Spokane Journal of Business

Dental clinics urge patients to resume routine care

Fear of COVID spread shouldn’t delay treatment

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-Erica Bullock
Dr. Jared Evans, owner and pediatric dentist at KiDDS Dental, in Liberty Lake, says the practice always had safety measures in place, but has added more since the onset of the pandemic.

Patients shouldn’t put off their routine dentist appointments due to fears about exposure to COVID-19, some providers here say. 

“The dental office is one of the safest places to be,” asserts Dr. Stephen Davis, corporate dental officer for Toppenish, Washington-based Yakima Valley Farm Workers Clinic, which operates the Unify Community Health dental clinic at the Northeast Community Center, at 4001 N. Cook, in Spokane.

Dr. Jared Evans, owner and pediatric dentist at J. Evans DMD PS, which does business as KiDDS Dental, in Liberty Lake, says that before the pandemic began, dentists practiced universal precautions in which they treated everybody as if they were infected with communicable illness anyway, so the clinic’s staff was familiar with proper methods to keep the spread of disease down.

Even with established sanitation procedures already in place, Evans says he and his staff have implemented additional safety measures that include screening patients before they enter the building for an appointment, increased surface cleaning, additional personal protective equipment for staff, and allowing dental chairs to air out between patients.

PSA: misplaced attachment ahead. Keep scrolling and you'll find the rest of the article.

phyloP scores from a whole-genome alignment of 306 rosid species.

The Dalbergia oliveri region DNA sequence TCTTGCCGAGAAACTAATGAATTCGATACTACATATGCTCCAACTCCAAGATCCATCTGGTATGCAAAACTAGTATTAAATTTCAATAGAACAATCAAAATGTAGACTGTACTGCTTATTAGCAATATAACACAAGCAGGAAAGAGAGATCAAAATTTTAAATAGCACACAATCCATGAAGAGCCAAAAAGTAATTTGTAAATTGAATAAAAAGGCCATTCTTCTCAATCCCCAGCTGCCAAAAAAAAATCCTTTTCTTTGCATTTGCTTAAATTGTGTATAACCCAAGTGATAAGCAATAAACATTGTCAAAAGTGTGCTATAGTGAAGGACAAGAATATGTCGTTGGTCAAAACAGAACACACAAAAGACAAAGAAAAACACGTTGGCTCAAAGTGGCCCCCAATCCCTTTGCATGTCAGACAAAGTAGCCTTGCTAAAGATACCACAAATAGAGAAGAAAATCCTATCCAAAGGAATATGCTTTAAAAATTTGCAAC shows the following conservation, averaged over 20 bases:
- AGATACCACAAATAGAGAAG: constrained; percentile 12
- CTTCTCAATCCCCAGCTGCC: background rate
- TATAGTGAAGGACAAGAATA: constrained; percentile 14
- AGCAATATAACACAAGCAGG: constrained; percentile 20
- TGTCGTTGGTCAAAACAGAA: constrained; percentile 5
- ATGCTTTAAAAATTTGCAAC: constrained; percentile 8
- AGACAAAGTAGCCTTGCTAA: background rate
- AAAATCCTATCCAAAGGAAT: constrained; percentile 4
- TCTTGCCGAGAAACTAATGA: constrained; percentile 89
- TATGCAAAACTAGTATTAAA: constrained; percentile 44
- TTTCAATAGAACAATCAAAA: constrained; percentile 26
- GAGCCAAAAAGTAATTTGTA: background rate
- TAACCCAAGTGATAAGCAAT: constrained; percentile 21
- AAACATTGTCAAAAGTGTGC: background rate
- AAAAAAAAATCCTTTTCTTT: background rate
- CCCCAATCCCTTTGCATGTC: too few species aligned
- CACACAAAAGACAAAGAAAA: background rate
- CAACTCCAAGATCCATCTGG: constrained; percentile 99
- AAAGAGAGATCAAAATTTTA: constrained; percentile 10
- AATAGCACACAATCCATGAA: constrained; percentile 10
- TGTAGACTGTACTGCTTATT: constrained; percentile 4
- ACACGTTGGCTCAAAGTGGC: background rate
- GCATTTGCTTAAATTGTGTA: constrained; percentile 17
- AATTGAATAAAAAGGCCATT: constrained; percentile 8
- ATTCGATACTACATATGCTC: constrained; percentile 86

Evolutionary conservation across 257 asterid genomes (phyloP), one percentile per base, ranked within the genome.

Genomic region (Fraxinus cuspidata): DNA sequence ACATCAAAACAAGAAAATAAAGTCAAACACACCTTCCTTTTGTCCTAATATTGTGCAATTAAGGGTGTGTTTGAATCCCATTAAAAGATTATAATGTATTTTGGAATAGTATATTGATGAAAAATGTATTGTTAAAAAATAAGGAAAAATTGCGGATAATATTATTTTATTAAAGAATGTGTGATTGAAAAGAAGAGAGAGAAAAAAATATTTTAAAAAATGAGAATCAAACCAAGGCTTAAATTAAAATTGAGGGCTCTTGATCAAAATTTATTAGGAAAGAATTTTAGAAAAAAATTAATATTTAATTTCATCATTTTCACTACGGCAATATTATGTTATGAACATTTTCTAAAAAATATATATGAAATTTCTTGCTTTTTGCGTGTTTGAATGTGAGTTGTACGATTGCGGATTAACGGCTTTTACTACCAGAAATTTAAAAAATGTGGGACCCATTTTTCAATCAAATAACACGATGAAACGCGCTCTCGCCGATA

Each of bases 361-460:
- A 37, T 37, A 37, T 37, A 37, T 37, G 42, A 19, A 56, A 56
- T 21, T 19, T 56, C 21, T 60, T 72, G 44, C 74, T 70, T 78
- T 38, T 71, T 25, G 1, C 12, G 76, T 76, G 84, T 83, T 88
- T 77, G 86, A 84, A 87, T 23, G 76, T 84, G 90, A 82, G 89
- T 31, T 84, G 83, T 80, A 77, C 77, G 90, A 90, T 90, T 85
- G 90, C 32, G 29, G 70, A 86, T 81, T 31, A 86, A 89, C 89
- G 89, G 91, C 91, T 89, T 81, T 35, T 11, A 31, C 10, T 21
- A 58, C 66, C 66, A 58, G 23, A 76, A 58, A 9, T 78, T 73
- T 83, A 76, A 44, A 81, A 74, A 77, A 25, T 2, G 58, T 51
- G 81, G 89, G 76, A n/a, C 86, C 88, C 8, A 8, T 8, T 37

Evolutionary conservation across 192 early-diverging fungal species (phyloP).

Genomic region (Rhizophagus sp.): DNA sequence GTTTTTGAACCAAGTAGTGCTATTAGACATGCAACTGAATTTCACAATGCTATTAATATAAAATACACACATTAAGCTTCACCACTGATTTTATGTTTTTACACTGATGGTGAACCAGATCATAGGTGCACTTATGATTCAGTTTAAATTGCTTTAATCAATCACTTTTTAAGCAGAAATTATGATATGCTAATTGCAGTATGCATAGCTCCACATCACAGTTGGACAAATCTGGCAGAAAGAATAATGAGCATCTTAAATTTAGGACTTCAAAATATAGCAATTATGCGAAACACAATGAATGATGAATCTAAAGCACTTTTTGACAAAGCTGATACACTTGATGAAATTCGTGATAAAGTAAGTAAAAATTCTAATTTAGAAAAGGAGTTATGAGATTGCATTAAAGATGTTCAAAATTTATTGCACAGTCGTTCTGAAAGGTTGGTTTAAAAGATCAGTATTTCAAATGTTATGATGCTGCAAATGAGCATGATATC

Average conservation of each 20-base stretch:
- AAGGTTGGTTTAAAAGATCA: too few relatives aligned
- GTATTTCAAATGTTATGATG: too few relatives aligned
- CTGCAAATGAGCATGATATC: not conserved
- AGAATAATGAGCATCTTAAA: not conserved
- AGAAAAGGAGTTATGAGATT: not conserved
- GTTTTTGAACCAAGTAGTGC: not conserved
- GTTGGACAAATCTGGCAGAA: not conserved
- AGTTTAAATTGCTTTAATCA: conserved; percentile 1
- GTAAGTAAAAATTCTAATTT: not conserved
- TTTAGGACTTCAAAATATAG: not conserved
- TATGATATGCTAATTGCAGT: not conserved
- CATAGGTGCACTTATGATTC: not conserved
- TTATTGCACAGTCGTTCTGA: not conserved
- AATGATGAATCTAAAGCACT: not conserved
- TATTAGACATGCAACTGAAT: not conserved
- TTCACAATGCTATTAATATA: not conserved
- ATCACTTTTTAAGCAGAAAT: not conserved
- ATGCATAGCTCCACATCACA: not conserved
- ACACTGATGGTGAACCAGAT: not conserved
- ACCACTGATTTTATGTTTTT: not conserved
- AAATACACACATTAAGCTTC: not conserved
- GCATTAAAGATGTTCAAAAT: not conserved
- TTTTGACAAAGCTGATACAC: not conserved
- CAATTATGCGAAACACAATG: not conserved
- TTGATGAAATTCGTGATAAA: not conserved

“We already had a lot of precautionary measures in place. Once COVID started, we just learned we needed to screen people more effectively,” says Evans.

At Unify Community Health, which provides dental care for children, teens, and adults, Davis agrees that screening patients for symptoms of an illness, robust cleaning protocols, and additional PPE for doctors, are all measures that reduce the chance of transmission within the office. 

Evans says that prior to the pandemic, some patients at KiDDS Dental who felt sick would still come to the office for their dental appointments, but now, “even patients are more aware that if they’re sick, they shouldn’t be here.”

Employees at KiDDS Dental also have patients check in by cellphone before they come inside the office, which is located at 1327 N. Stanford Lane, across a parking lot from the MultiCare Rockwood Liberty Lake Family Medicine and Urgent Care clinic, in the Liberty Park Commons business park.

Patients are directed to answer screening questions on their phones, and once inside, they can expect to have their temperature taken before heading straight to the treatment area, instead of staying in a waiting room or the reception area.

Davis explains that the sanitation protocols at Unify’s dental clinic were the same before and after the pandemic began as well, with the one big difference being the amount of personal protective equipment that dentists now wear.

Davis says, “The sanitation protocols were the same before and after, which is what’s kind of standard care for all dental practices.” Davis adds that the dentists were wearing surgical masks and goggles before the pandemic and have started wearing full-face shields as well.